GIEWS > Data & Tools > Earth Observation
GIEWS - Global Information and Early Warning System

Country Briefs

  South Sudan

Reference Date: 14-September-2017


  1. Famine phased out, but food security situation still dire across the country

  2. Food insecure caseload estimated at record high 6 million in June 2017

  3. Unfavourable prospects for 2017 crops due to widespread insecurity, large scale displacements and Fall Armyworm infestations

  4. Food prices at exceptionally high levels

Famine phased out, but food security situation still dire

According to the latest IPC analysis, famine conditions, previously reported in February 2017 in former Leer and Mayendit counties in former Unity State, were no longer occurring by late June 2017.Overall, the number of people facing IPC Phase 5: “Catastrophe” food security conditions declined from over 100 000 in February to about 45 000 in June due to sustained multi-sectoral humanitarian assistance operations and the two counties are currently classified as IPC Phase 4: “Emergency”.

However, nationwide, the food insecure caseload (IPC Phases 3, 4 and 5) increased from about 5 million in February to a record high of 6 million in June as food access continues to be severely constrained by widespread insecurity, large scale displacements, high food prices, market disruptions, macro‑economic collapse and exhaustion of households’ coping mechanisms. The areas of major concern are Greater Jonglei and Unity states, where over 60 percent of the population faces “Crisis”, “Emergency” and “Catastrophe” levels of food insecurity. In particular, the people facing catastrophic conditions are located in Ayod County in Greater Jonglei State and in Leer, Koch and Mayendit counties in Unity State.

Since the start of the conflict in mid-December 2013, about 3.9 million people were forced to flee their homes due to insecurity, including about 1.9 million IDPs and 2 million that sought refuge in neighbouring countries (Uganda, the Sudan, the Democratic Republic of the Congo, Ethiopia and Kenya).

Sharply reduced crop production expected in 2017 due to conflict and pest outbreaks

In southern bi‑modal rainfall areas, harvesting of first season crops was concluded in August. Seasonal rains were above-average in the “green belt”, including the former Central and Western Equatoria states, while in the former Eastern Equatoria State they started in late April with about a one-month delay. In northern and central uni-modal rainfall areas, harvesting of short cycle sorghum and maize crops has recently started, while long cycle sorghum crops will be gathered from November to January. Weather conditions have been generally favourable so far as seasonal rains have been average to above average, thus benefiting vegetation conditions.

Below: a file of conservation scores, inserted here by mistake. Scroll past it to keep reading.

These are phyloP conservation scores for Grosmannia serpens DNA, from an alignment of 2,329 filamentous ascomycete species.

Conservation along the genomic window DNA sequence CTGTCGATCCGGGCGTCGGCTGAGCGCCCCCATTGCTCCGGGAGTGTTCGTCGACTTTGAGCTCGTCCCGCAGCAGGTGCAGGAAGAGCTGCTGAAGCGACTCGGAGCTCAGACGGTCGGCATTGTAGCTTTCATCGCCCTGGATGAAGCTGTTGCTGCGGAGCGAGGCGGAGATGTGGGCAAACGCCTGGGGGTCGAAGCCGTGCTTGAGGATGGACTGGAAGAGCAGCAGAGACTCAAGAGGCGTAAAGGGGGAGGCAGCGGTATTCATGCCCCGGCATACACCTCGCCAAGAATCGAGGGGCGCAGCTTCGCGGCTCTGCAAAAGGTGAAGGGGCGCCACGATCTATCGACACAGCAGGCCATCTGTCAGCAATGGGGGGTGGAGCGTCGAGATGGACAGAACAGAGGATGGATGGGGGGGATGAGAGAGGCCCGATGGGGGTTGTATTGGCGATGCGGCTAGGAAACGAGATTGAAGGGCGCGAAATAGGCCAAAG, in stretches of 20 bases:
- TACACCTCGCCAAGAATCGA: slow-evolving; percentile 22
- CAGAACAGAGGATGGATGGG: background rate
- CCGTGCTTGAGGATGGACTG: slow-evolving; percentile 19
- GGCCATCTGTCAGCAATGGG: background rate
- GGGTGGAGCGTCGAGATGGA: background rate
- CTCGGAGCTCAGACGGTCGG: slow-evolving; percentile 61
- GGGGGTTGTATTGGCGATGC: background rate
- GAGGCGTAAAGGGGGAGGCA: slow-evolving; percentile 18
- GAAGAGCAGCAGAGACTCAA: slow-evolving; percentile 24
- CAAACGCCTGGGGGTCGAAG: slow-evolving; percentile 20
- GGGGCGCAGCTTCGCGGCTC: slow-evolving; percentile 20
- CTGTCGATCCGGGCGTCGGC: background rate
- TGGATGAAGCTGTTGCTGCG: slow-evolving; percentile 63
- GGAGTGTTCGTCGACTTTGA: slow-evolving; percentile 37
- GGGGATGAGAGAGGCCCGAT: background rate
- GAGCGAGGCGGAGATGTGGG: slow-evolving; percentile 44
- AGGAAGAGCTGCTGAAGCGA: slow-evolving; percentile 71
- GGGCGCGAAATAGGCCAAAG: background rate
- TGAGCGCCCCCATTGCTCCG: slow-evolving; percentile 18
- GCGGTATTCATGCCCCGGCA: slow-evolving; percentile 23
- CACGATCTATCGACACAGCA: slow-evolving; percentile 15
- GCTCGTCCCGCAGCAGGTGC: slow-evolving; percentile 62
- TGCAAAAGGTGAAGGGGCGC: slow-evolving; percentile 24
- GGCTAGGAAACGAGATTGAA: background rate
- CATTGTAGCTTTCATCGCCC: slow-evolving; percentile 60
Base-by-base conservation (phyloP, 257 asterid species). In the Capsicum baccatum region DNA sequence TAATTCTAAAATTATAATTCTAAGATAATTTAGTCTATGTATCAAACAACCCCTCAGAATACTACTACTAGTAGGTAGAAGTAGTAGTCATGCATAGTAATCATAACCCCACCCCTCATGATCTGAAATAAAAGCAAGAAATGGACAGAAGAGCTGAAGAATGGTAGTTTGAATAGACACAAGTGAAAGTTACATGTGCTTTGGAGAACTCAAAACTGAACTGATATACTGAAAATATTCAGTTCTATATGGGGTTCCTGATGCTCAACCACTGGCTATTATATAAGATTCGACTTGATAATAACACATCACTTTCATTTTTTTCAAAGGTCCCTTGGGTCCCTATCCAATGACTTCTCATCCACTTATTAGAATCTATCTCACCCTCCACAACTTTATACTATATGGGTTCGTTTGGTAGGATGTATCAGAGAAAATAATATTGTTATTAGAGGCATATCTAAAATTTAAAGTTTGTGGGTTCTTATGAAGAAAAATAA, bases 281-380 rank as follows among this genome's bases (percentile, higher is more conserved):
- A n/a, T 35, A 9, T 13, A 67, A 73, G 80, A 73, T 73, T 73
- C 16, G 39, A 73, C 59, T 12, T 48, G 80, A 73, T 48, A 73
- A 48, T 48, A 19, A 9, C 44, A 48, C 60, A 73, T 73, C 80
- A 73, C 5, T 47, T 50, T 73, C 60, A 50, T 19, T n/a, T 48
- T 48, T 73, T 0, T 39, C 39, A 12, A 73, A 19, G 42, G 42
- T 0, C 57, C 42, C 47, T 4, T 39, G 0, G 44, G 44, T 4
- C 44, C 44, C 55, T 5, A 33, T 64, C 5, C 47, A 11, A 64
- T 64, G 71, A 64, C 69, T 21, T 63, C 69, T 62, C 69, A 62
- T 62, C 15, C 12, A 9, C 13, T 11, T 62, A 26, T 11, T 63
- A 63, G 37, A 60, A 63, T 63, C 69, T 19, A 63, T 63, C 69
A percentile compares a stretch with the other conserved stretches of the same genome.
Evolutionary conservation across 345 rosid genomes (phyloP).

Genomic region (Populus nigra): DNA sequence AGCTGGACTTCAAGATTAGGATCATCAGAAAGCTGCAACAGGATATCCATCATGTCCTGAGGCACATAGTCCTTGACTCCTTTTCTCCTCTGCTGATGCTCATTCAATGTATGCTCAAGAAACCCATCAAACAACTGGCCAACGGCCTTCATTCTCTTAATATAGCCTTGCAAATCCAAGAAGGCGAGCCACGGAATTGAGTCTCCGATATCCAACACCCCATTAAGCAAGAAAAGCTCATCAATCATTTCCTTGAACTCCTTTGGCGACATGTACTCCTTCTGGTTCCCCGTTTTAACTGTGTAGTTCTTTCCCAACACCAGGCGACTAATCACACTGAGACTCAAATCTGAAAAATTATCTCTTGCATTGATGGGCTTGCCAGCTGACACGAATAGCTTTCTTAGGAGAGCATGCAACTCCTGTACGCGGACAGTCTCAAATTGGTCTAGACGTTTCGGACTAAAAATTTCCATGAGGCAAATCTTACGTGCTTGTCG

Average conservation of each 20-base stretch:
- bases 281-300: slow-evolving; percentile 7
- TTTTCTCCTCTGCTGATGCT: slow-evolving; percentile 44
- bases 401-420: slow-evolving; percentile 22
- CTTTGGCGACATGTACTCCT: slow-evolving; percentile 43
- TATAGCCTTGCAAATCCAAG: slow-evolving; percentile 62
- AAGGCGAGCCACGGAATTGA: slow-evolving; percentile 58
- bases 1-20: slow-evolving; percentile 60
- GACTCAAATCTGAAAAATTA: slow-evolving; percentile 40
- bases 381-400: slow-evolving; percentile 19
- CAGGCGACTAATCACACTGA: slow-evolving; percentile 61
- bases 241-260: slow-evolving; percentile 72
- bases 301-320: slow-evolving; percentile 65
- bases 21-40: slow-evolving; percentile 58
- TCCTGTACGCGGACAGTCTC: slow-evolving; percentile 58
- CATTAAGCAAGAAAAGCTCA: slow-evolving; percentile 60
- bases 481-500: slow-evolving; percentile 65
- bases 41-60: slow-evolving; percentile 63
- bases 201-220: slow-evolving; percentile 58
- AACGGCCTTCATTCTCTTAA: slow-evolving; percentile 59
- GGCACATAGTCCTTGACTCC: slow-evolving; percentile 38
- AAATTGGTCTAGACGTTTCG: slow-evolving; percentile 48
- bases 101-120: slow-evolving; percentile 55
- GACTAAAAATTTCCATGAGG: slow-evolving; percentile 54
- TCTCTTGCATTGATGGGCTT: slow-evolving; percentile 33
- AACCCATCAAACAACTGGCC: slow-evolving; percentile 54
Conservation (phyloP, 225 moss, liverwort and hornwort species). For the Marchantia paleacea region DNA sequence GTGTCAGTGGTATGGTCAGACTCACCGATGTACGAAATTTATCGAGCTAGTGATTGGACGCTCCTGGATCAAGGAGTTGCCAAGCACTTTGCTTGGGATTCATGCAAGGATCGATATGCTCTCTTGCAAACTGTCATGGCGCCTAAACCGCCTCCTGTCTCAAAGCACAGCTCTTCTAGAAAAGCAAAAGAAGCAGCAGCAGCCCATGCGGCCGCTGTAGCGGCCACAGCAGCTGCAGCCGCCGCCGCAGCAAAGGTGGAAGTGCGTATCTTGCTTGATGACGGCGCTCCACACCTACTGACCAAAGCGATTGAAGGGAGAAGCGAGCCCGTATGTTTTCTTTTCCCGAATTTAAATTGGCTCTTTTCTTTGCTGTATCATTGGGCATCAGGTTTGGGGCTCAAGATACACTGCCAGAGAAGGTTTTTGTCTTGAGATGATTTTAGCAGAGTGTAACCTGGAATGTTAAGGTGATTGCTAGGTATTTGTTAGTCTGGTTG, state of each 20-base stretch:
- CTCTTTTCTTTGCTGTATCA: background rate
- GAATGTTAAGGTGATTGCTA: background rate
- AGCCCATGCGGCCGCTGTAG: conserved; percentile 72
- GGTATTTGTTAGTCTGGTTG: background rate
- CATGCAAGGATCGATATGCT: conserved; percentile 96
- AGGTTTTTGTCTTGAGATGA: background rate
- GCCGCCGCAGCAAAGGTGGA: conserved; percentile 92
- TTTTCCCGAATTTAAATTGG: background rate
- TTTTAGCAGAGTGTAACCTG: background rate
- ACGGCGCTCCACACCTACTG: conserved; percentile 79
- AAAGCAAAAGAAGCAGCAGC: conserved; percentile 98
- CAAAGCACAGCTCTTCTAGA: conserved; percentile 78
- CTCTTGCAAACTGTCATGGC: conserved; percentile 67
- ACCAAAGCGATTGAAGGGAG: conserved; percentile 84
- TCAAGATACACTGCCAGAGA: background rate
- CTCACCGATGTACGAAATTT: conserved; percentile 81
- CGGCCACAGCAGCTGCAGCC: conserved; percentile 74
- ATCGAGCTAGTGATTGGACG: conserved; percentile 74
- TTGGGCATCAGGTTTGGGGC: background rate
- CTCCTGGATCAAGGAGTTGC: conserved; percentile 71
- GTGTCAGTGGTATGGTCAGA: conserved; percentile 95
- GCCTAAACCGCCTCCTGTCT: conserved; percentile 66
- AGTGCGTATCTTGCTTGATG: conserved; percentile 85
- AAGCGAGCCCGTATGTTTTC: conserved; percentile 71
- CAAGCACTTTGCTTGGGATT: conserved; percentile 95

However, prospects for 2017 aggregate cereal production are generally unfavourable as agricultural activities continue to be severely affected by the protracted and widespread insecurity, which is constraining farmers’ access to fields and is causing large scale displacement of people, input shortages and damage to households’ productive assets. In the traditionally surplus-producing areas of southern Greater Equatoria Region, crop production is expected to be lower than the already poor 2016 output due to recent massive displacements outside the former Central and Eastern Equatoria states. Notably, about 75 percent of the population of the former Central Equatoria State has reportedly left their living areas.

In addition, Fall Armyworm infestations have been reported in all regions of the country, with significant crop damage, especially in parts of former Northern Bahr el Ghazal, Eastern Equatoria and Central Equatoria states.

Prices of cereals at exceptionally high levels

In the capital, Juba, prices of maize and sorghum more than doubled in the first semester of 2017, reaching record levels in June, driven by a tight supply situation, market disruptions, hyperinflation and a significant depreciation of the local currency. Subsequently, they declined by about 12 percent between June and August, following the first season harvest in southern bi-modal rainfall areas and the establishment, by the Government, of a trading company selling basic food commodities at subsidized prices. Prices of groundnuts decreased by 22 percent over the same period, while prices of wheat flour continued to soar in recent months, reaching new record highs in August. Overall, prices of these food staples in August were more than twice the high levels in August last year and up to 12 times higher than in the corresponding period two years earlier.

Disclaimer: The designations employed and the presentation of material in this information product do not imply the expression of any opinion whatsoever on the part of FAO concerning the legal status of any country, territory, city or area or of its authorities, or concerning the delimitation of its frontiers or boundaries.